Revisiting The Sense of an Ending

The Sense of an Ending (2011)
Julian Barnes
Knopf, 163 pages

I’m on a long library waiting list for The Only Story, the latest novel from Julian Barnes, so I decided to re-read his 2011 Man Booker Prize-winning The Sense of an Ending. My second reading was even more satisfying than the first.

Barnes borrowed the title from theorist Frank Kermode, who investigated, “making sense of the way we try to make sense of our lives.” This device clues us that our main character, Tony Webster, will be an unreliable narrator. What Barnes gives us is, both literally and metaphorically, a “sense” of what happened in the past. Did yesterday really happen the way we recall it?

Barnes’ brilliant novella is divided into two parts, Webster’s school days, and the events of 40 years in the future that trigger a desire to reconstruct yesteryear—if, indeed, such a thing is possible. We meet Tony and his chums, Alex and Colin, in their public school (which means “private” in Britain) in that confusing time of late adolescence when in which fecklessness and burgeoning intellect collide. Their perception their own cleverness is severely compromised when Adrian Finn enters their orbit. Try as they will, there’s no hiding the fact that Finn is a true intellectual and is far more gifted than they. Hormones complicate matters. Tony acquires a girlfriend, Veronica Ford, but she is socially and economically out of his league, as he discovers in an extremely awkward weekend with her parents in the countryside. Upon graduation, Adrian goes off to Cambridge, and Tony settles for reading history at Bristol University. By then, he and Veronica are off, but it still unsettles him when Adrian asks his permission to go out with her.

Turn the page to the future. Tony’s life has been a passive one in which he’s had minor triumphs, but also disappointments; he’s retired, divorced, has civil but superficial relationships with his daughter and ex-wife, but mostly he’s on autopilot. Over the years he has had occasional contact with Alex and Colin, but even those relationships have become perfunctory. Tony is so inert that he’s not sure whether he was happy to have plodded through life, or if he should have become a brief, brilliant comet like Adrian, who died young. In Tony’s voice Barnes writes of his conflicted mind,

We thought we were being mature when we were only being safe. We imagined we were being responsible but were only being cowardly. What we called realism turned out to be a way of avoiding things rather than facing them. Time… give us enough time and our best-supported decisions will seem wobbly, our certainties whimsical.

Whatever solace Tony took from his quiet life is disturbed when he receives a surprise post that includes a small check from the estate of Sarah Ford, Veronica’s mother, and a solicitor’s letter informing him that he has also been left a diary kept by Adrian. The kicker is that the diary is in Veronica’s possession, and he hasn’t seen her since his university days. Tracking her down opens doors Tony long ago nailed shut. Veronica’s reluctance to part with the diary both intrigues and baffles him, as does the fact that she seems to hang out with psychologically damaged and mentally challenged people. The select photocopies she shares, however, make Tony ponder what he knows of his own life, let alone the circumstances of those who were once so important to him.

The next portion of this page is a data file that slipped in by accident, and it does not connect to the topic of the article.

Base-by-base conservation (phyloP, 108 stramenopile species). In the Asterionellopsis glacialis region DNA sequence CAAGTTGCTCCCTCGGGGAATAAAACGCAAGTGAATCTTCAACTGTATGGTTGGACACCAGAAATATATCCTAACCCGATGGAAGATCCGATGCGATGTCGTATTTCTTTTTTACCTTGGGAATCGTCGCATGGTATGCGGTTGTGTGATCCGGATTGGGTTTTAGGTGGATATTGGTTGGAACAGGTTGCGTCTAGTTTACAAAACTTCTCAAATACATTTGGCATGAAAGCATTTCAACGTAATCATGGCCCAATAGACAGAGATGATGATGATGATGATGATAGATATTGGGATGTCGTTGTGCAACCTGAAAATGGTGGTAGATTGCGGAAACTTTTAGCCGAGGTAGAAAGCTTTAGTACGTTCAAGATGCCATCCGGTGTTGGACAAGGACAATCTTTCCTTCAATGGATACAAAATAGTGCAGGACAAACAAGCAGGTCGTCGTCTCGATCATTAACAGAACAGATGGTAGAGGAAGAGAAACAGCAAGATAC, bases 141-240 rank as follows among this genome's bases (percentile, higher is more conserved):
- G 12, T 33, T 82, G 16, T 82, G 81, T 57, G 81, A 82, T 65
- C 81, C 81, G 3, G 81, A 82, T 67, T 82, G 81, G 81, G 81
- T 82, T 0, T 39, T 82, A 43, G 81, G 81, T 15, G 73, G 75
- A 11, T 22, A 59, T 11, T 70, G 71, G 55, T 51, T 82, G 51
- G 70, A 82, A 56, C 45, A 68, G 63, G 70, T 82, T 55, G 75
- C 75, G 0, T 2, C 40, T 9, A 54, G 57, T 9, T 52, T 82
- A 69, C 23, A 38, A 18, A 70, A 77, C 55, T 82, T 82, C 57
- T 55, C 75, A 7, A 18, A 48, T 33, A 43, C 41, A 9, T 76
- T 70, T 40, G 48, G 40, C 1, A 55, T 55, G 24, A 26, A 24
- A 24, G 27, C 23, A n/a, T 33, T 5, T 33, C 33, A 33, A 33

How do we begin to recover that which is gone? Want to know why Barnes won the Man Booker? Try this opening passage:

I remember, in no particular order:
—a shiny inner wrist;
—steam rising from a wet sink as a hot frying pan is laughingly tossed into it;
—gouts of sperm circling a plughole, before being sluiced down the full length of a tall house;
—a river rushing nonsensically upstream, its wave and wash lit by half a dozen chasing torchbeams;
—another river, broad and grey; the direction of its flow disguised by a stiff wind exciting the surface;
—bathwater long since gone cold behind a locked door.
This last isn’t something I actually saw, but what you end up remembering isn’t always the same as what you have witnessed.

That’s simply amazing writing—at once tantalizing, vivid, and enigmatic. Every word of it matters. The Sense of an Ending ranks among such great coming of age novels as Evelyn Waugh’s Brideshead Revisited and John Knowles’ A Separate Peace. It is, at once, a sad tale and an object lesson on memory. Is it any wonder the list is long for the new Julian Barnes novel?

Rob Weir

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